Accessibility: All hospitals are required to provide stabilizing care for all patients, regardless of ability to pay. However, once stable, for profits can release patients without the ability to pay, while non-profits are required to treat all of the patients’ conditions, whether or not they can afford their care.

Pros and Cons of Facility Status

It’s easy to read about some of these distinctions and still find yourself asking, “What does it all mean?” Without question, there are pros and cons of for profits hospitals and pros and cons of non-profit hospitals. These pros and cons are briefly discussed below.

For Profit Organizations

For a for profit facility, there is no denying that they are ultimately responsible to their shareholders and investors. This approach can lead to money-first approach, where the patients (or staff) are lost in pursuit of greater financial gains. At times, shareholders may not have the same interests as the community; this clash of interests often leads to a decrease in the pursuit of charitable causes.

Despite the intricacies of their financial environment, there are many pros of for profit organizations. Though they have significant financial obligations, they are also free to limitlessly invest their monies. These investments can then be used to buy the best technology, the newest equipment, and update their facilities.

For profit organizations are also often large. Their size means that the hospitals in these networks can make use of in-house resources, like legal teams, consultants, and IT teams, rather then hiring outside professionals. They also are able to seamlessly share data and best practices with each other.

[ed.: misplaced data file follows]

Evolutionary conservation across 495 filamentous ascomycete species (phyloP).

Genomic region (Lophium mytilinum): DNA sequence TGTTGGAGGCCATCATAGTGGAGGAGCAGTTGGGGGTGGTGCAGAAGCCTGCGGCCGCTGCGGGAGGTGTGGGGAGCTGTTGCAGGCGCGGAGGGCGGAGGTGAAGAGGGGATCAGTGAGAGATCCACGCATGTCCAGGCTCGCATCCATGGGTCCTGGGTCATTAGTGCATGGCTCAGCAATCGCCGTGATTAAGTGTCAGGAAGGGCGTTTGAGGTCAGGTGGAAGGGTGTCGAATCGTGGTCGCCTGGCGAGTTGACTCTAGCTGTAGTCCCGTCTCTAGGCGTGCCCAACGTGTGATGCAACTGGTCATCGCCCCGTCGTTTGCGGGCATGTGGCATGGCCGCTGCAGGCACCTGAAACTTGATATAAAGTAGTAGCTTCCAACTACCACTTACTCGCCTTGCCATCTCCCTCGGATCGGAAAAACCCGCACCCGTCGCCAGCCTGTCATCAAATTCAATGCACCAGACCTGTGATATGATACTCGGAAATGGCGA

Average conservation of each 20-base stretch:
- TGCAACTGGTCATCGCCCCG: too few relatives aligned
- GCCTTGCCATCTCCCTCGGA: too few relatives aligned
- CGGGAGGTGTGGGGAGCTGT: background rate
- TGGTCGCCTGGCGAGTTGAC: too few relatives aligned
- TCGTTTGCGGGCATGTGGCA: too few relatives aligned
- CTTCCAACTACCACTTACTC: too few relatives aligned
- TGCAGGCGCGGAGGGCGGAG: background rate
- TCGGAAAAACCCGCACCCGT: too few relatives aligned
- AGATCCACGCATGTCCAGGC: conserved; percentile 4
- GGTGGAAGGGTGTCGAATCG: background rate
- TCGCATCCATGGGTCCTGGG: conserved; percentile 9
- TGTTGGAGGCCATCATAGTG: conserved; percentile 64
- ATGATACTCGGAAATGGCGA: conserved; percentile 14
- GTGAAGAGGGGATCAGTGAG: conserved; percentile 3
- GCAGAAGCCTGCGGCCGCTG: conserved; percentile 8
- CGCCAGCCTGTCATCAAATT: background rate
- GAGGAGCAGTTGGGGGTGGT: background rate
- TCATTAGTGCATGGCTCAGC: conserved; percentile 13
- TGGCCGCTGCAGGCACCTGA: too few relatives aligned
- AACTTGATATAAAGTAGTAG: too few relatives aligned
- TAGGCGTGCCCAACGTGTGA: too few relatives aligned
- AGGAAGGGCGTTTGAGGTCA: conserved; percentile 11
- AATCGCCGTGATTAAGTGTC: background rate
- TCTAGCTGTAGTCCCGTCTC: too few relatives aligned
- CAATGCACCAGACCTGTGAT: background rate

Lastly, for profit organizations can typically access their capital quicker. This means that they can make decisions more rapidly and/or make investments more rapidly. It is not uncommon for a patient to need what a for profit hospital offers, simply because these organizations have resources quicker and sooner than other non-profit facilities.

Non-profit Organizations

It was discussed briefly above that for profit hospitals often have better resources for certain patient needs. But what about a standard patient with “normal” needs? Are there benefits of non-profit hospitals worth considering here as well? Yes, absolutely.

As mentioned, cost of services is an area where non-profit facilities typically win out. Most patients are typically going to see lower rates for their treatments, procedures, and surgeries. Research shows that the lower cost care has no bearing on quality of care. Because they have to fully treat before discharge, non-profit facilities have greater obligation to their patients as well, regardless of the patient’s financial means. This focus often leads to a more holistic and complete treatment.